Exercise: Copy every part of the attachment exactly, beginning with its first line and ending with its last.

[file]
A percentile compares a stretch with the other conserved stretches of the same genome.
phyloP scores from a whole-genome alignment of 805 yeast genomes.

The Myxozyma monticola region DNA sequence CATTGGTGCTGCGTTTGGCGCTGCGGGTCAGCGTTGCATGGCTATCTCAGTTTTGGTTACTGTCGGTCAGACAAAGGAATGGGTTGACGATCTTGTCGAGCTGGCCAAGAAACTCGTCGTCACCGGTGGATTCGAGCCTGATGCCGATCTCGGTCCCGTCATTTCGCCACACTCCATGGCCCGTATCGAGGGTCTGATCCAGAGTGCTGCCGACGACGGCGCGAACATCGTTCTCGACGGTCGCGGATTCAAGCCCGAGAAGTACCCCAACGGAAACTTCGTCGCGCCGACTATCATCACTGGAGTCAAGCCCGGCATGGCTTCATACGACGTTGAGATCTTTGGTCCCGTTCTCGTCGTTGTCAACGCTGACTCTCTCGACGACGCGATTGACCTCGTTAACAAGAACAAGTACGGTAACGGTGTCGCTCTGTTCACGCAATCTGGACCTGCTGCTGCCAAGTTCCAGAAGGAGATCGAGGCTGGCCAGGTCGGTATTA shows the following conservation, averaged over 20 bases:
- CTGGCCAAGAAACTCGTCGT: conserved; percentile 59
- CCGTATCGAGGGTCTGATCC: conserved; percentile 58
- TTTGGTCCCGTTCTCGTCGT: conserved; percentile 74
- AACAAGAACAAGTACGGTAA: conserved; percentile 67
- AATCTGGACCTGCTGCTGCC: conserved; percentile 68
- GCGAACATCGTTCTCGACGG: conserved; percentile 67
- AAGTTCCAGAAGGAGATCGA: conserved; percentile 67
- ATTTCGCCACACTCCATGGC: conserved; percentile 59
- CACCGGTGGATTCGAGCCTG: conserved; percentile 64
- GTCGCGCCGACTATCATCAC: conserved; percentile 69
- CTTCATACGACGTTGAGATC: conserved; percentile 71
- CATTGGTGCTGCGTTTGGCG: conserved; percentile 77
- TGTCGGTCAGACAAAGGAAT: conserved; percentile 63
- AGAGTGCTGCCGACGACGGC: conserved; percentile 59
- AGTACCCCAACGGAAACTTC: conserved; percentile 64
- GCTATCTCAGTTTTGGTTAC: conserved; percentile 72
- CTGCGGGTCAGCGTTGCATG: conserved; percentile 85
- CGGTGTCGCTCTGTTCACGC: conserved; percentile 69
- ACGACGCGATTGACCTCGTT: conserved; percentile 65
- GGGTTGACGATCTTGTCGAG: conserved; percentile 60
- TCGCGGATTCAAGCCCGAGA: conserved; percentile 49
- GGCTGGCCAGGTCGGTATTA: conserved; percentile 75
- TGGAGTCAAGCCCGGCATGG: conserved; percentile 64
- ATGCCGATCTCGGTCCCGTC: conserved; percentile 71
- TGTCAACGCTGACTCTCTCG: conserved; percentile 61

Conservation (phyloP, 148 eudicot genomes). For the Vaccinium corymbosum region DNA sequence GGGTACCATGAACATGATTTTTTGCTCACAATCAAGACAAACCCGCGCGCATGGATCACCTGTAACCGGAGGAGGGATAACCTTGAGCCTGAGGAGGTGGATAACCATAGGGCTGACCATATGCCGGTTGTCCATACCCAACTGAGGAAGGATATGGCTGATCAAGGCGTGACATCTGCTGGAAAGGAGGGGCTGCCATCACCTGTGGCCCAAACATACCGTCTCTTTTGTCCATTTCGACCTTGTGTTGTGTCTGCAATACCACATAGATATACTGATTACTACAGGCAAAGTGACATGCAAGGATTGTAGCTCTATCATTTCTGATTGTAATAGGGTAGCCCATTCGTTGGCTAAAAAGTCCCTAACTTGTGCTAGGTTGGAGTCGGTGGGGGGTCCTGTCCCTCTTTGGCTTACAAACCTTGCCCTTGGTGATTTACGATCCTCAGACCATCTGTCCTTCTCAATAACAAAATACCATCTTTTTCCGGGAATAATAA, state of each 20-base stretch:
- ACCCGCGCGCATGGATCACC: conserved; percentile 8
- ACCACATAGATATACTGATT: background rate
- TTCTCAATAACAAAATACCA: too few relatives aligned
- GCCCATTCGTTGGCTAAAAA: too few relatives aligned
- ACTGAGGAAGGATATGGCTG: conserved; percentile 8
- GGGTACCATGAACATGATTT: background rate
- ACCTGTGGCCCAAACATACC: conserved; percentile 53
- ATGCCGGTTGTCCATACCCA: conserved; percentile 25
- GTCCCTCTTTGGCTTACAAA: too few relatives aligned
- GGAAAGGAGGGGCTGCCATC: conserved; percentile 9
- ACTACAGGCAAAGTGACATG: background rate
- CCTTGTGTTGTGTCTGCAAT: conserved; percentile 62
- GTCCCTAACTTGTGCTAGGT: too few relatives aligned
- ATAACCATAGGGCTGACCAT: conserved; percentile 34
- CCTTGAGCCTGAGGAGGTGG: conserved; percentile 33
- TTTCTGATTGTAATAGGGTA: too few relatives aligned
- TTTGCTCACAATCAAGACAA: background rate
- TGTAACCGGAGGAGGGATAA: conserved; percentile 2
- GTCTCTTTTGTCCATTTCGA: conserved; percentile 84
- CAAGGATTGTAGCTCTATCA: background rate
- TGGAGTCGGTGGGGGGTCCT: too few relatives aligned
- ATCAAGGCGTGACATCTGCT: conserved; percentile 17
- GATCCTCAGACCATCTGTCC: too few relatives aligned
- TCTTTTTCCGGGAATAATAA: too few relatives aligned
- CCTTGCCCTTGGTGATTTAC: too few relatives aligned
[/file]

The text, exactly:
A percentile compares a stretch with the other conserved stretches of the same genome.
phyloP scores from a whole-genome alignment of 805 yeast genomes.

The Myxozyma monticola region DNA sequence CATTGGTGCTGCGTTTGGCGCTGCGGGTCAGCGTTGCATGGCTATCTCAGTTTTGGTTACTGTCGGTCAGACAAAGGAATGGGTTGACGATCTTGTCGAGCTGGCCAAGAAACTCGTCGTCACCGGTGGATTCGAGCCTGATGCCGATCTCGGTCCCGTCATTTCGCCACACTCCATGGCCCGTATCGAGGGTCTGATCCAGAGTGCTGCCGACGACGGCGCGAACATCGTTCTCGACGGTCGCGGATTCAAGCCCGAGAAGTACCCCAACGGAAACTTCGTCGCGCCGACTATCATCACTGGAGTCAAGCCCGGCATGGCTTCATACGACGTTGAGATCTTTGGTCCCGTTCTCGTCGTTGTCAACGCTGACTCTCTCGACGACGCGATTGACCTCGTTAACAAGAACAAGTACGGTAACGGTGTCGCTCTGTTCACGCAATCTGGACCTGCTGCTGCCAAGTTCCAGAAGGAGATCGAGGCTGGCCAGGTCGGTATTA shows the following conservation, averaged over 20 bases:
- CTGGCCAAGAAACTCGTCGT: conserved; percentile 59
- CCGTATCGAGGGTCTGATCC: conserved; percentile 58
- TTTGGTCCCGTTCTCGTCGT: conserved; percentile 74
- AACAAGAACAAGTACGGTAA: conserved; percentile 67
- AATCTGGACCTGCTGCTGCC: conserved; percentile 68
- GCGAACATCGTTCTCGACGG: conserved; percentile 67
- AAGTTCCAGAAGGAGATCGA: conserved; percentile 67
- ATTTCGCCACACTCCATGGC: conserved; percentile 59
- CACCGGTGGATTCGAGCCTG: conserved; percentile 64
- GTCGCGCCGACTATCATCAC: conserved; percentile 69
- CTTCATACGACGTTGAGATC: conserved; percentile 71
- CATTGGTGCTGCGTTTGGCG: conserved; percentile 77
- TGTCGGTCAGACAAAGGAAT: conserved; percentile 63
- AGAGTGCTGCCGACGACGGC: conserved; percentile 59
- AGTACCCCAACGGAAACTTC: conserved; percentile 64
- GCTATCTCAGTTTTGGTTAC: conserved; percentile 72
- CTGCGGGTCAGCGTTGCATG: conserved; percentile 85
- CGGTGTCGCTCTGTTCACGC: conserved; percentile 69
- ACGACGCGATTGACCTCGTT: conserved; percentile 65
- GGGTTGACGATCTTGTCGAG: conserved; percentile 60
- TCGCGGATTCAAGCCCGAGA: conserved; percentile 49
- GGCTGGCCAGGTCGGTATTA: conserved; percentile 75
- TGGAGTCAAGCCCGGCATGG: conserved; percentile 64
- ATGCCGATCTCGGTCCCGTC: conserved; percentile 71
- TGTCAACGCTGACTCTCTCG: conserved; percentile 61

Conservation (phyloP, 148 eudicot genomes). For the Vaccinium corymbosum region DNA sequence GGGTACCATGAACATGATTTTTTGCTCACAATCAAGACAAACCCGCGCGCATGGATCACCTGTAACCGGAGGAGGGATAACCTTGAGCCTGAGGAGGTGGATAACCATAGGGCTGACCATATGCCGGTTGTCCATACCCAACTGAGGAAGGATATGGCTGATCAAGGCGTGACATCTGCTGGAAAGGAGGGGCTGCCATCACCTGTGGCCCAAACATACCGTCTCTTTTGTCCATTTCGACCTTGTGTTGTGTCTGCAATACCACATAGATATACTGATTACTACAGGCAAAGTGACATGCAAGGATTGTAGCTCTATCATTTCTGATTGTAATAGGGTAGCCCATTCGTTGGCTAAAAAGTCCCTAACTTGTGCTAGGTTGGAGTCGGTGGGGGGTCCTGTCCCTCTTTGGCTTACAAACCTTGCCCTTGGTGATTTACGATCCTCAGACCATCTGTCCTTCTCAATAACAAAATACCATCTTTTTCCGGGAATAATAA, state of each 20-base stretch:
- ACCCGCGCGCATGGATCACC: conserved; percentile 8
- ACCACATAGATATACTGATT: background rate
- TTCTCAATAACAAAATACCA: too few relatives aligned
- GCCCATTCGTTGGCTAAAAA: too few relatives aligned
- ACTGAGGAAGGATATGGCTG: conserved; percentile 8
- GGGTACCATGAACATGATTT: background rate
- ACCTGTGGCCCAAACATACC: conserved; percentile 53
- ATGCCGGTTGTCCATACCCA: conserved; percentile 25
- GTCCCTCTTTGGCTTACAAA: too few relatives aligned
- GGAAAGGAGGGGCTGCCATC: conserved; percentile 9
- ACTACAGGCAAAGTGACATG: background rate
- CCTTGTGTTGTGTCTGCAAT: conserved; percentile 62
- GTCCCTAACTTGTGCTAGGT: too few relatives aligned
- ATAACCATAGGGCTGACCAT: conserved; percentile 34
- CCTTGAGCCTGAGGAGGTGG: conserved; percentile 33
- TTTCTGATTGTAATAGGGTA: too few relatives aligned
- TTTGCTCACAATCAAGACAA: background rate
- TGTAACCGGAGGAGGGATAA: conserved; percentile 2
- GTCTCTTTTGTCCATTTCGA: conserved; percentile 84
- CAAGGATTGTAGCTCTATCA: background rate
- TGGAGTCGGTGGGGGGTCCT: too few relatives aligned
- ATCAAGGCGTGACATCTGCT: conserved; percentile 17
- GATCCTCAGACCATCTGTCC: too few relatives aligned
- TCTTTTTCCGGGAATAATAA: too few relatives aligned
- CCTTGCCCTTGGTGATTTAC: too few relatives aligned